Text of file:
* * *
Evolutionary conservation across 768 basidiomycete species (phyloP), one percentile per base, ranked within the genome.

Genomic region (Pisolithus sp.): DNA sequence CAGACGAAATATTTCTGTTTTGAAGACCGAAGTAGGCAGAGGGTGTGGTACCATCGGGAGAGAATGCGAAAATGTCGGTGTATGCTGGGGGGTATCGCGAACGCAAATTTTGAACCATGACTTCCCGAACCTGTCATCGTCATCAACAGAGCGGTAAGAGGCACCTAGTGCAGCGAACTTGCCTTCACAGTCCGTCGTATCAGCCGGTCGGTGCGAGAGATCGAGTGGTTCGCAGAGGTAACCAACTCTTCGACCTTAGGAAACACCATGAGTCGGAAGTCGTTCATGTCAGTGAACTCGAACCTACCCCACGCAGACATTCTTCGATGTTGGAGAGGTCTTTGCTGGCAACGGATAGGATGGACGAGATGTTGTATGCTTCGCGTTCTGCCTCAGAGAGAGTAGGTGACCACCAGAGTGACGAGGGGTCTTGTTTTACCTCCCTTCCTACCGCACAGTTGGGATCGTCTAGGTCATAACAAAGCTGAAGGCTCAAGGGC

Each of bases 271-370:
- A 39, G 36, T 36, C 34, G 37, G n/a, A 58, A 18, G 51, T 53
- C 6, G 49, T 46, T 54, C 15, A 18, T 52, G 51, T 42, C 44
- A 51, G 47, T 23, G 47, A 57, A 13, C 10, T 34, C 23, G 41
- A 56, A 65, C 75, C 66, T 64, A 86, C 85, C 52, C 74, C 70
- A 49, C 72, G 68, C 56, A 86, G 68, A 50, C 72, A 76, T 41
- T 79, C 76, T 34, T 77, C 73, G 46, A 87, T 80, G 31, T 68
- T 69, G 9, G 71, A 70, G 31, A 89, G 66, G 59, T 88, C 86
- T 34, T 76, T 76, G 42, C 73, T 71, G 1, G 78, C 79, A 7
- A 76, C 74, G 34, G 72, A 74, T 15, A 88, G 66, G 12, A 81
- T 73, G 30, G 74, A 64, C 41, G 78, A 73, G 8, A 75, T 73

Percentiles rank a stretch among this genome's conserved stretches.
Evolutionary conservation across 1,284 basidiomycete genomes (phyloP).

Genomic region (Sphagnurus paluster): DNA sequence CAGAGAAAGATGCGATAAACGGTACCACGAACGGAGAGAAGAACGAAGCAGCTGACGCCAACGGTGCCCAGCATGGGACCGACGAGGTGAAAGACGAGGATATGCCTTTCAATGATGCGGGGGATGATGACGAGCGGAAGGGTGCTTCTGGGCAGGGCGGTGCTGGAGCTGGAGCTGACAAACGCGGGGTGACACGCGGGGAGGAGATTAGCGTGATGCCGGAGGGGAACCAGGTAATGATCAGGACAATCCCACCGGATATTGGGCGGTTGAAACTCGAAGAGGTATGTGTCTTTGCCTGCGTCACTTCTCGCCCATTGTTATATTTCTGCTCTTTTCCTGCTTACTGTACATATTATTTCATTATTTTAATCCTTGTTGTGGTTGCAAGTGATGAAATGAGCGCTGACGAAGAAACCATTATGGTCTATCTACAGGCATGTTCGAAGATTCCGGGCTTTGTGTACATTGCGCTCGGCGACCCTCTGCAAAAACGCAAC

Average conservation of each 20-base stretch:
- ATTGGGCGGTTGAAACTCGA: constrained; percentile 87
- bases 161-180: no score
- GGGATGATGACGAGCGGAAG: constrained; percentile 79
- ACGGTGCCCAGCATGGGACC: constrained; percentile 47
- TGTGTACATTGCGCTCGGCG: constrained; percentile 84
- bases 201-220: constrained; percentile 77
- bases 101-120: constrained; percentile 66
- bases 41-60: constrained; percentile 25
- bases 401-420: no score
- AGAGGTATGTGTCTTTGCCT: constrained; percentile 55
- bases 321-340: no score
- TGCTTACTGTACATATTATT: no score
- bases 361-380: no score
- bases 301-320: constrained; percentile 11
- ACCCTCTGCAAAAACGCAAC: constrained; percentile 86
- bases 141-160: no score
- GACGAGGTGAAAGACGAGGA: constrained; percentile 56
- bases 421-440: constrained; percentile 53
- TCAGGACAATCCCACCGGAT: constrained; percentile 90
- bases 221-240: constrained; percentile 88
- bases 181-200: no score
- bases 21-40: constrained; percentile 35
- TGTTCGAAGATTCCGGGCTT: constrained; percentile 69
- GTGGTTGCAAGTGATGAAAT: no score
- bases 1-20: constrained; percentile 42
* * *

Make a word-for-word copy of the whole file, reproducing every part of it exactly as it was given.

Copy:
Evolutionary conservation across 768 basidiomycete species (phyloP), one percentile per base, ranked within the genome.

Genomic region (Pisolithus sp.): DNA sequence CAGACGAAATATTTCTGTTTTGAAGACCGAAGTAGGCAGAGGGTGTGGTACCATCGGGAGAGAATGCGAAAATGTCGGTGTATGCTGGGGGGTATCGCGAACGCAAATTTTGAACCATGACTTCCCGAACCTGTCATCGTCATCAACAGAGCGGTAAGAGGCACCTAGTGCAGCGAACTTGCCTTCACAGTCCGTCGTATCAGCCGGTCGGTGCGAGAGATCGAGTGGTTCGCAGAGGTAACCAACTCTTCGACCTTAGGAAACACCATGAGTCGGAAGTCGTTCATGTCAGTGAACTCGAACCTACCCCACGCAGACATTCTTCGATGTTGGAGAGGTCTTTGCTGGCAACGGATAGGATGGACGAGATGTTGTATGCTTCGCGTTCTGCCTCAGAGAGAGTAGGTGACCACCAGAGTGACGAGGGGTCTTGTTTTACCTCCCTTCCTACCGCACAGTTGGGATCGTCTAGGTCATAACAAAGCTGAAGGCTCAAGGGC

Each of bases 271-370:
- A 39, G 36, T 36, C 34, G 37, G n/a, A 58, A 18, G 51, T 53
- C 6, G 49, T 46, T 54, C 15, A 18, T 52, G 51, T 42, C 44
- A 51, G 47, T 23, G 47, A 57, A 13, C 10, T 34, C 23, G 41
- A 56, A 65, C 75, C 66, T 64, A 86, C 85, C 52, C 74, C 70
- A 49, C 72, G 68, C 56, A 86, G 68, A 50, C 72, A 76, T 41
- T 79, C 76, T 34, T 77, C 73, G 46, A 87, T 80, G 31, T 68
- T 69, G 9, G 71, A 70, G 31, A 89, G 66, G 59, T 88, C 86
- T 34, T 76, T 76, G 42, C 73, T 71, G 1, G 78, C 79, A 7
- A 76, C 74, G 34, G 72, A 74, T 15, A 88, G 66, G 12, A 81
- T 73, G 30, G 74, A 64, C 41, G 78, A 73, G 8, A 75, T 73

Percentiles rank a stretch among this genome's conserved stretches.
Evolutionary conservation across 1,284 basidiomycete genomes (phyloP).

Genomic region (Sphagnurus paluster): DNA sequence CAGAGAAAGATGCGATAAACGGTACCACGAACGGAGAGAAGAACGAAGCAGCTGACGCCAACGGTGCCCAGCATGGGACCGACGAGGTGAAAGACGAGGATATGCCTTTCAATGATGCGGGGGATGATGACGAGCGGAAGGGTGCTTCTGGGCAGGGCGGTGCTGGAGCTGGAGCTGACAAACGCGGGGTGACACGCGGGGAGGAGATTAGCGTGATGCCGGAGGGGAACCAGGTAATGATCAGGACAATCCCACCGGATATTGGGCGGTTGAAACTCGAAGAGGTATGTGTCTTTGCCTGCGTCACTTCTCGCCCATTGTTATATTTCTGCTCTTTTCCTGCTTACTGTACATATTATTTCATTATTTTAATCCTTGTTGTGGTTGCAAGTGATGAAATGAGCGCTGACGAAGAAACCATTATGGTCTATCTACAGGCATGTTCGAAGATTCCGGGCTTTGTGTACATTGCGCTCGGCGACCCTCTGCAAAAACGCAAC

Average conservation of each 20-base stretch:
- ATTGGGCGGTTGAAACTCGA: constrained; percentile 87
- bases 161-180: no score
- GGGATGATGACGAGCGGAAG: constrained; percentile 79
- ACGGTGCCCAGCATGGGACC: constrained; percentile 47
- TGTGTACATTGCGCTCGGCG: constrained; percentile 84
- bases 201-220: constrained; percentile 77
- bases 101-120: constrained; percentile 66
- bases 41-60: constrained; percentile 25
- bases 401-420: no score
- AGAGGTATGTGTCTTTGCCT: constrained; percentile 55
- bases 321-340: no score
- TGCTTACTGTACATATTATT: no score
- bases 361-380: no score
- bases 301-320: constrained; percentile 11
- ACCCTCTGCAAAAACGCAAC: constrained; percentile 86
- bases 141-160: no score
- GACGAGGTGAAAGACGAGGA: constrained; percentile 56
- bases 421-440: constrained; percentile 53
- TCAGGACAATCCCACCGGAT: constrained; percentile 90
- bases 221-240: constrained; percentile 88
- bases 181-200: no score
- bases 21-40: constrained; percentile 35
- TGTTCGAAGATTCCGGGCTT: constrained; percentile 69
- GTGGTTGCAAGTGATGAAAT: no score
- bases 1-20: constrained; percentile 42